Cerebral Palsy: Top 10 Most Common Misconceptions

Cerebral Palsy: Top 10 Most Common Misconceptions




Cerebral palsy is classified as a movement disorder. Although symptoms vary a lot from person to person, it typically appears early on in life. Here are some assumptions that people make about the disorder, and the truth behind them.

Number Ten: A Child with Cerebral Palsy has a Limited Future

Children born with this disorder have more promising futures than ever. Advancements in science as well as awareness pave the way for a brighter future for them each year.

Number Nine: Caring for Someone with It is Enormously Stressful

Although it does place stress on the family to have to support someone with cerebral palsy, it’s more than manageable. Many states offer support programs that include counseling to help the family through it.

Number Eight: People with CP Will Never be Able to Walk

When the symptoms first become apparent as a young child, it’s easy to make this assumption. It’s important to remember that you cannot always tell how it will go until later on, and that many people with the disorder do end up able to walk.

Number Seven: They Can’t Communicate Effectively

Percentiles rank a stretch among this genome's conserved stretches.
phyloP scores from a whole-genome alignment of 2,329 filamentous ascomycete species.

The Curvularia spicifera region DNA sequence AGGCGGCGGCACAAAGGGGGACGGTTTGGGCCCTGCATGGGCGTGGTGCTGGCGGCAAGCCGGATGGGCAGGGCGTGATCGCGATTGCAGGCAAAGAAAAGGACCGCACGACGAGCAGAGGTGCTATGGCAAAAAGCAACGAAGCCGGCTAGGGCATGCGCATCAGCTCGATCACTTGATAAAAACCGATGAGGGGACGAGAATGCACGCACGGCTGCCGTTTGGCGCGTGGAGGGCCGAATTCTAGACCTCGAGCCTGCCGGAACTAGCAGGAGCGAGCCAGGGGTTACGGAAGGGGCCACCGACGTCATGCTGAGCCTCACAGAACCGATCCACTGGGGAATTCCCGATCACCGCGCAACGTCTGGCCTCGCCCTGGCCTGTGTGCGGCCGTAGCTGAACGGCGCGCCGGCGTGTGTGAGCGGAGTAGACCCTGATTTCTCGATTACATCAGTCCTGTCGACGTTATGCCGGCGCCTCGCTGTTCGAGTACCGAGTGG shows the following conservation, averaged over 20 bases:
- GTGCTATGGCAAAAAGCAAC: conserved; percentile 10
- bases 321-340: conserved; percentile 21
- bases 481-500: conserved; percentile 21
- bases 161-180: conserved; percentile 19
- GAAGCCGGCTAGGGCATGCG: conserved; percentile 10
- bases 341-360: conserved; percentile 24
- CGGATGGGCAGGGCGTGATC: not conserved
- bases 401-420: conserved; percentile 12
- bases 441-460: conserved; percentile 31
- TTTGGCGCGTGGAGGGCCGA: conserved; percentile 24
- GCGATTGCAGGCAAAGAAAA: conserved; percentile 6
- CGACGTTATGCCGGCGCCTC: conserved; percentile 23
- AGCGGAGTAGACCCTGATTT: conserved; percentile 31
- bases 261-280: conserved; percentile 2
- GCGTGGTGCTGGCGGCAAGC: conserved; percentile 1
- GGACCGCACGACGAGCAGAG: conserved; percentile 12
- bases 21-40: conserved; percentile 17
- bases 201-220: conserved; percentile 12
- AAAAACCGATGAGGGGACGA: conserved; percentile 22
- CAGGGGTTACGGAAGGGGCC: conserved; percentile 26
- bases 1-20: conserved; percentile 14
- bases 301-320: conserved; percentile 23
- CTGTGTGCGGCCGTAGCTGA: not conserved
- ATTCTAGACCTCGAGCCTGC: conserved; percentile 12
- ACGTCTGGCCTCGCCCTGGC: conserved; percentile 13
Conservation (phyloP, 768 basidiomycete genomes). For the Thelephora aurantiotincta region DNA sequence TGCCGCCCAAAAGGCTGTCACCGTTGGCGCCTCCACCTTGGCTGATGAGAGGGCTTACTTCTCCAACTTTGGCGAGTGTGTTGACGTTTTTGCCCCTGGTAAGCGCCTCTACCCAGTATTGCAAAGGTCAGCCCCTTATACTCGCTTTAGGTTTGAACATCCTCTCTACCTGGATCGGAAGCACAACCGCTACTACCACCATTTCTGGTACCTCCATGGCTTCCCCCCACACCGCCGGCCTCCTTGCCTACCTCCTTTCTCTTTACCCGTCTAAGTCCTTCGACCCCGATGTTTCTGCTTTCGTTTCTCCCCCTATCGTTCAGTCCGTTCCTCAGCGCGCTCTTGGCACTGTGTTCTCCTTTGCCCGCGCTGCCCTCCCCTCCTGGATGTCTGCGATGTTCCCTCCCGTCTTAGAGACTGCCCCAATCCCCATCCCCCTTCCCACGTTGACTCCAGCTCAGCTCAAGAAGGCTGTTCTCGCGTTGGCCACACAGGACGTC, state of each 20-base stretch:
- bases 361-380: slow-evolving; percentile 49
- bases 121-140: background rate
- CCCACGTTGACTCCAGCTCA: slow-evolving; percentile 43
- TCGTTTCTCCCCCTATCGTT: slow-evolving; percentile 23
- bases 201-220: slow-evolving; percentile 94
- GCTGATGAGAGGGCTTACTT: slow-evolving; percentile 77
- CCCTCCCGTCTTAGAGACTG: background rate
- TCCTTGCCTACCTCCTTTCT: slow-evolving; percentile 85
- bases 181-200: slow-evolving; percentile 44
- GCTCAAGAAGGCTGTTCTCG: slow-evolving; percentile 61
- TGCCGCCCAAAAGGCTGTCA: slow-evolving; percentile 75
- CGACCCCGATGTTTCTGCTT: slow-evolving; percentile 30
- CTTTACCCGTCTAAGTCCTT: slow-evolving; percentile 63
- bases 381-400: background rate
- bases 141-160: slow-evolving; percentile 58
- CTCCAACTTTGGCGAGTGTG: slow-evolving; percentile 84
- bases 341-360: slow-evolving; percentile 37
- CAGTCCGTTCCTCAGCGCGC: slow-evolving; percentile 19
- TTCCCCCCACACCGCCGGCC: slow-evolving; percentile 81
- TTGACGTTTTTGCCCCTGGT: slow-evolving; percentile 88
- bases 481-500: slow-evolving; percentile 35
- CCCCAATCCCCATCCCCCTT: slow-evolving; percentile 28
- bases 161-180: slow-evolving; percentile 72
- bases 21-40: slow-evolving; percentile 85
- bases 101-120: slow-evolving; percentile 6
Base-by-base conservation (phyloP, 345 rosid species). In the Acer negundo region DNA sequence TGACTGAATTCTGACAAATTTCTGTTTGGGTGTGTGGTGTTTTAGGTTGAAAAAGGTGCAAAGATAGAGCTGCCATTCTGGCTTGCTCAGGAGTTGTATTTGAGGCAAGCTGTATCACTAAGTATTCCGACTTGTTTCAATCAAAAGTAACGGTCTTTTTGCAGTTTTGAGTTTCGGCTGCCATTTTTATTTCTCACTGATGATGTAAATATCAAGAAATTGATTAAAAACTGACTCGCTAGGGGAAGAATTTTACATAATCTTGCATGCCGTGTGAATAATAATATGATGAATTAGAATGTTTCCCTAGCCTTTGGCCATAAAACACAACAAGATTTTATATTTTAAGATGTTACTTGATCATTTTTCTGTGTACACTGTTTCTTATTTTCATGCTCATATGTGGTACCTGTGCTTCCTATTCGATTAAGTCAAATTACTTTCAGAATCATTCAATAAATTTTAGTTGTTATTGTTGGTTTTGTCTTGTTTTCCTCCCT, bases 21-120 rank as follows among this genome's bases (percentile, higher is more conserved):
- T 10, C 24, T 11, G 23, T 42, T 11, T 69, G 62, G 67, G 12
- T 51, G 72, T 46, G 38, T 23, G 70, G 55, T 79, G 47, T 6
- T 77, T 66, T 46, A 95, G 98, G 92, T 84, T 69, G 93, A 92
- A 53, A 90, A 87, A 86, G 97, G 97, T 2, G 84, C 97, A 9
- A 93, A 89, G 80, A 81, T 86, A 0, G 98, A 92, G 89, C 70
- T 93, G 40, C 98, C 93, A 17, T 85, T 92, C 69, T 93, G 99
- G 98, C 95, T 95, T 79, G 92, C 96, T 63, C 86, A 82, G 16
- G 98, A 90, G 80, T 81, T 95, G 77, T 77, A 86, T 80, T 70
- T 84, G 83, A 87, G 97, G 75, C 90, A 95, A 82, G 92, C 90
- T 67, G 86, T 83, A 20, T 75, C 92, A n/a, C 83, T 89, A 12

There are speech therapy programs that allow for easier communication. For sufferers with severe speech issues, there are machines that can help, such as yes/no switchboards.

Number Six: If Your Child has It, They Will Only Have Disabled Friends

More and more, schools are placing disabled kids in classes with non-disabled kids. This creates a more varied environment and differing friendships all around.

Number Five: It Makes It Impossible to Have a Job

This may have been true at one point, but it’s an outdated assumption. Programs have emerged since then that allow opportunity in work places for disabled people.

Number Four: People with CP Cannot Get Around

Certain programs such as the ADA (Americans with Disabilities Act) make it absolutely mandatory that this will not be the case. Public transport has been adjusted accordingly.

Number Three: It’s Hard to Have a Normal Life with It

Many people have CP and end up leading quite normal lives. They may even get married and have children.

Number Two: If You Have It, Society Won’t Accept You

There was a time when disabled people lived more separately than the rest of us. Those times are far behind us now.

Number One: Independence with CP is Impossible

People with this disorder may even live on their own eventually or in a small community living facility. Thanks for reading our article.

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